“… one paradigm ends and another one succeeds…”

Globalisation is not over if we have in mind a chain where one paradigm ends and another one succeeds. The rapid and constant change seems to be the character of a supersonic Globalization: within just a few years, the debt crisis shacked normative illusions in the economy. Afterwards, Covid-19 pandemic transformed not only economic functions but also the ways we understand the global-local interconnection. Just before the pandemic ended, the war in Ukraine refuelled long sleeping fears of a world nuclear war. One can observe many global events and concentric circles that succeed each other at high speed. We don’t have enough time or resources to fully understand their interconnection as we only hear the 'bang' of the new crisis and stay alert for the next one. The functional inter-dependency between economies, societies, sciences, and wars will further deepen and affect humanity.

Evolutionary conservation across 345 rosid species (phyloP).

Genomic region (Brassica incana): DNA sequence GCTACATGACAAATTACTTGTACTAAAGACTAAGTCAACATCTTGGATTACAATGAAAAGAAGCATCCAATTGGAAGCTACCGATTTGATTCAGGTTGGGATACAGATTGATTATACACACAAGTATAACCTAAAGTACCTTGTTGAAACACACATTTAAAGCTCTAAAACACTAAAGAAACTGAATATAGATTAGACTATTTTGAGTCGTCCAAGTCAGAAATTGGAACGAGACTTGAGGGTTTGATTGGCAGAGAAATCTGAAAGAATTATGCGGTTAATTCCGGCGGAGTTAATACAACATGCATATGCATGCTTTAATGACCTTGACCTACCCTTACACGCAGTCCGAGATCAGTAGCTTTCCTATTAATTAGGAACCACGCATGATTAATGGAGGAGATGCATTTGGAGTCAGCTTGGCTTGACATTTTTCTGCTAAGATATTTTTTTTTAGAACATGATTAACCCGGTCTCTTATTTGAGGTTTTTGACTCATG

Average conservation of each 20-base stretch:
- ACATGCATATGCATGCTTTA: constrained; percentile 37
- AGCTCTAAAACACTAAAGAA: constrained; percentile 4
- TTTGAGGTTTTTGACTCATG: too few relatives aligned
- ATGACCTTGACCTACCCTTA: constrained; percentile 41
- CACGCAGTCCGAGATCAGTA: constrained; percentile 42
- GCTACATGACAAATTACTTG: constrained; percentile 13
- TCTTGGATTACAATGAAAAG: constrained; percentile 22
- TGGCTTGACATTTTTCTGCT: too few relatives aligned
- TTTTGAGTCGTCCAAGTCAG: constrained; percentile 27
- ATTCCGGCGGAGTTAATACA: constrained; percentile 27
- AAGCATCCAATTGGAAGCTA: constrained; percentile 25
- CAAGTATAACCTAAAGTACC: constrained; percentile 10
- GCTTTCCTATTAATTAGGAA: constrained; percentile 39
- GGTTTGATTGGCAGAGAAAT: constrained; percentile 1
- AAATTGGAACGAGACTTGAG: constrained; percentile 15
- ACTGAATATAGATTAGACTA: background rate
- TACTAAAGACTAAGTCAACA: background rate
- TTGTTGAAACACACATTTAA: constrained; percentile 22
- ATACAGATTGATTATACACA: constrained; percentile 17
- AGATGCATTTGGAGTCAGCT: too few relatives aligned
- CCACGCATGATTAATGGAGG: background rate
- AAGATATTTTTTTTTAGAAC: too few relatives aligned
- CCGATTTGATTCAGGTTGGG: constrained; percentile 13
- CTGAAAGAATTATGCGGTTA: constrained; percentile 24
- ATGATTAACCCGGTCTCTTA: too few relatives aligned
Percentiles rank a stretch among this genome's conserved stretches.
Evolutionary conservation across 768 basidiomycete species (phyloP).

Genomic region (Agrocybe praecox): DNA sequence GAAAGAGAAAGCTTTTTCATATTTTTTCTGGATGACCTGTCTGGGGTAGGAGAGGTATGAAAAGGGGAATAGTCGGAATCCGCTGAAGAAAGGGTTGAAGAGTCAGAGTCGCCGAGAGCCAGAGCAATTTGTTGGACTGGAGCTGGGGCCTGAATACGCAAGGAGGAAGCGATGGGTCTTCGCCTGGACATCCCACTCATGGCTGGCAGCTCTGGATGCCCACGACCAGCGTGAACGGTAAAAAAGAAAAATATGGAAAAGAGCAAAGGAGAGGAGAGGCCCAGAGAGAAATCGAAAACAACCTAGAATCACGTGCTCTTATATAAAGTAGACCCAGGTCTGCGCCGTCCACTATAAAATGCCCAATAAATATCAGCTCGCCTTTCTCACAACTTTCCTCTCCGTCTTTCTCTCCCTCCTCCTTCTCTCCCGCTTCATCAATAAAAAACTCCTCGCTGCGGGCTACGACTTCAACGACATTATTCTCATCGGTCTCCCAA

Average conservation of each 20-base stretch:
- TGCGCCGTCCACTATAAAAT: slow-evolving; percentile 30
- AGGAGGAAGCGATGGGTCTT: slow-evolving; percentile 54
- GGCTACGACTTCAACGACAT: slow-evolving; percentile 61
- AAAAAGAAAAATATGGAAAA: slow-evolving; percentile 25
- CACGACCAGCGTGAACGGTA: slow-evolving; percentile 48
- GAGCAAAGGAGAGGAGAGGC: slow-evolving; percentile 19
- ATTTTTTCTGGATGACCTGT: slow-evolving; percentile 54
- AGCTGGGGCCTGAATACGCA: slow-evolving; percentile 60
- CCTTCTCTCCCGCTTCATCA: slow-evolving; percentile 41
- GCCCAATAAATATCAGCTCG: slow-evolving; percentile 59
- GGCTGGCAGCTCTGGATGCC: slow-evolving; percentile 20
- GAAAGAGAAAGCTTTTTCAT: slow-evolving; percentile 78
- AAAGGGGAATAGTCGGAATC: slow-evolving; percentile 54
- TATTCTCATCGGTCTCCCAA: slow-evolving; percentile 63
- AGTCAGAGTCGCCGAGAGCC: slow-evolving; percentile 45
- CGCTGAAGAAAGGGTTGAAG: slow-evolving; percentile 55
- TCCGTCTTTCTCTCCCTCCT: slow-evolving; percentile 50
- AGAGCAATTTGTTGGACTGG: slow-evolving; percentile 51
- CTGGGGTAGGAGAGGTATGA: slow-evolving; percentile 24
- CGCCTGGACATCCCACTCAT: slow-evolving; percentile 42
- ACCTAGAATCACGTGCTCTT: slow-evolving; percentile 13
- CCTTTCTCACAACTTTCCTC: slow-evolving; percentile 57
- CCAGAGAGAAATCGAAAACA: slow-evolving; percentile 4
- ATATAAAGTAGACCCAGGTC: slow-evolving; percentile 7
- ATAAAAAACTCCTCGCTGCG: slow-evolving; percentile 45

Christos Tsironis

Assoc. Prof. of Social Theory at the Aristotle University of Thessaloniki


“… globalization shows great resilience…”

It would be far too early to decree the end of globalization. Even if we were to conceive it, strictly speaking, merely from a political-economic perspective, a possible moment of minor acceleration in the process and dynamics of globalization would not mean its end. On the contrary, despite years of pandemics and the re-emergence of old and new blocs, globalization shows great resilience. In fact, it is clear from the recent conflict arising from the Russian invasion of Ukraine that while a country like Russia can opt for autarchy by virtue of its limited economy based on the export of raw materials, China has well understood that it is inconceivable for its economy to move away from the current dynamics of globalization, let alone replace them with new ones.

Valerio Bruno

Researcher in politics and Senior Research Fellow at the Centre for Analysis of the Radical Right (CARR).


Commentaires

Virgile Perret / Paul H. Dembinski

Observatoire de la finance Project Manager / Director